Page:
Anniversary opens with the title track, which starts off as a lonesome jazz number that fades out before a minute’s up. It’s a plaintive sigh, and as the final note holds on like a dying breath, you get a sense that this is going to be one heavy album. The titular Anniversary isn’t the joyful celebration of wedded bliss. Rather, the album is a poignant vision of a jilted lover looking through old photos and home movies while wondering just where it went all wrong, and if they’ll ever call again.
That this mood of reflection and melancholy is achieved with no lyrics or vocals is but one example of how skillfully these songs are wrought. Make no mistake, the vocals of John Grant, Mark Eitzel, or any other world weary romantic would find themselves quite at home here. However, the Sinister Luck Ensemble’s voice sings through Rob Mazurek’s plaintive cornet (“Cakewalk”) the lonely sigh of Charles Kim’s pedal steel (“Deep Ellum”), and they’re far more lyrical than any human voice could hope to be.
It should come as no surprise that Kim is the one who assembled this band (which also includes players from Wilco, Isotope 217, Central Falls, and Vandermark 5). After all, Kim’s written plenty of sad, atmospheric music through projects like Pinetop Seven and the Boxhead Ensemble. It could be pointed that many of these tracks do sound an awful lot like Pinetop Seven recordings, using many similar textures and styles. But is that really such a bad thing? Not in my book.
Regardless of how familiar some of these sounds may be if you’re aware of Kim’s other projects, that doesn’t diminish their beauty one bit. Anniversary is remarkable consistent on this front, with each song delivering it’s one emotional impact. Such that, when taken as a whole, Anniversary becomes a pretty staggering experience.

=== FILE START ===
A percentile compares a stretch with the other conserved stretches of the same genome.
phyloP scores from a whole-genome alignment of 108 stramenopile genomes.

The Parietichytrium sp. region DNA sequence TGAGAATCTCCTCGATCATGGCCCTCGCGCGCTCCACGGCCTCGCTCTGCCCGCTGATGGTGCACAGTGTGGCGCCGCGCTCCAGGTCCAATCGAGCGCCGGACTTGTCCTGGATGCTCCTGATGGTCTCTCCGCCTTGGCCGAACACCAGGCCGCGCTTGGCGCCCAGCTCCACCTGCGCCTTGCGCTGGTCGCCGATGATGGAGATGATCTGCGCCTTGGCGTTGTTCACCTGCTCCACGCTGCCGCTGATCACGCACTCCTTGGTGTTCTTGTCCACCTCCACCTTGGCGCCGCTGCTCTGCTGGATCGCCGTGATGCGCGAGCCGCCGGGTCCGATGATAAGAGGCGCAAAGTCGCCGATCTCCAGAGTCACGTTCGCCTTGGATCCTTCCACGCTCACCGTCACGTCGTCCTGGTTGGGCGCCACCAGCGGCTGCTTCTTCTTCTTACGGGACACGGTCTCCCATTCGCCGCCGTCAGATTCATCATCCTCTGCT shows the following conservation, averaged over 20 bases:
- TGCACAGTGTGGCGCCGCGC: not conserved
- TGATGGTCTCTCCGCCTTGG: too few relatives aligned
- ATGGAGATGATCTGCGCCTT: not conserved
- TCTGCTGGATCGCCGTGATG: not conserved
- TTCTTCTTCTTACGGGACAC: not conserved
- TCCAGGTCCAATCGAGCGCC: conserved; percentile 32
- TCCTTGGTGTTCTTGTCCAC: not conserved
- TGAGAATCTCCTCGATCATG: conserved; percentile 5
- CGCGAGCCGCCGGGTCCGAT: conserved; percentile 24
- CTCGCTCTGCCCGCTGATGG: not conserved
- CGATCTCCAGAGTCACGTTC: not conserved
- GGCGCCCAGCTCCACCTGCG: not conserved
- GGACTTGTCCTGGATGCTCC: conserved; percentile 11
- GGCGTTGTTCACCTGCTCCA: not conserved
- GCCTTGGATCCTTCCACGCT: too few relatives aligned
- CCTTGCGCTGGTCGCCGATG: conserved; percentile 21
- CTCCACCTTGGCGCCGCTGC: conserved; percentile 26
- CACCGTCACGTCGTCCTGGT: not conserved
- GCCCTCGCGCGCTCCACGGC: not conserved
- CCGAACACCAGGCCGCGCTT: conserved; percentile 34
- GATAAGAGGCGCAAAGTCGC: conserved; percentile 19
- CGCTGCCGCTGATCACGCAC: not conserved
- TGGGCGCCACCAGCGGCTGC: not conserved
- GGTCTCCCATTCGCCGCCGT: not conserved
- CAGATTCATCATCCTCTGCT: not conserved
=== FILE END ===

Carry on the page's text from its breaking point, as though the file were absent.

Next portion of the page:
“The Black Pool” could easily stand up to Yann Tiersen’s work on the Amélie soundtrack. That is, if Jeunet’s little pixie had found herself traipsing through a ruined Paris shortly after the Occupation. There’s a tangible sense of Parisian loss, as if the Champs-Elysses is hung with grey flags on a grey December day and nothing but ruined circus themes can be heard in the city’s bistros and clubs. “Cakewalk” brings a vaguely western motif to the album, but with horns, delicate chimes, and rambling percussion rather than the instrumentation you’d expect (steel guitars, dobros, etc).
Compared to the tightly focused sense of emotion that permeates the rest of Anniversary, “Sinister Luck” is the odd track out. Tightly quivering strings and rumbling percussion hint at something very dark just lying below the album’s surface, and adds an oddly, menacing quality to the album.
“Spit In the Well“ ‘s dusty violin and stumbling percussion echo some old drinking ballad waiting for Paula Frazer’s voice to chime in with the age-old story of a woman whose man done her wrong. Kim’s splendid steel guitarwork floats through “Reservation Dream” alongside Mazurek’s hornwork like half-formed memories. “Deep Ellum” takes everything good about early Friends Of Dean Martinez and rolls it into one song, crafting a perfect desert-soaked piece of wanderlust for those contemplative times out on the highway.
The album’s bluer-than-blue mood culminates in “What Holds Them Above,” which finds the weeping violin and pedal steel delicately intertwined and touching on emotions in ways you never thought possible. In a word, perfect, right down to the final notes, which suggest that there might be some sort of closure amidst it all. All in all, a wonderful album that provides a very complete and tangible listening experience. There’s not much more you could ask for.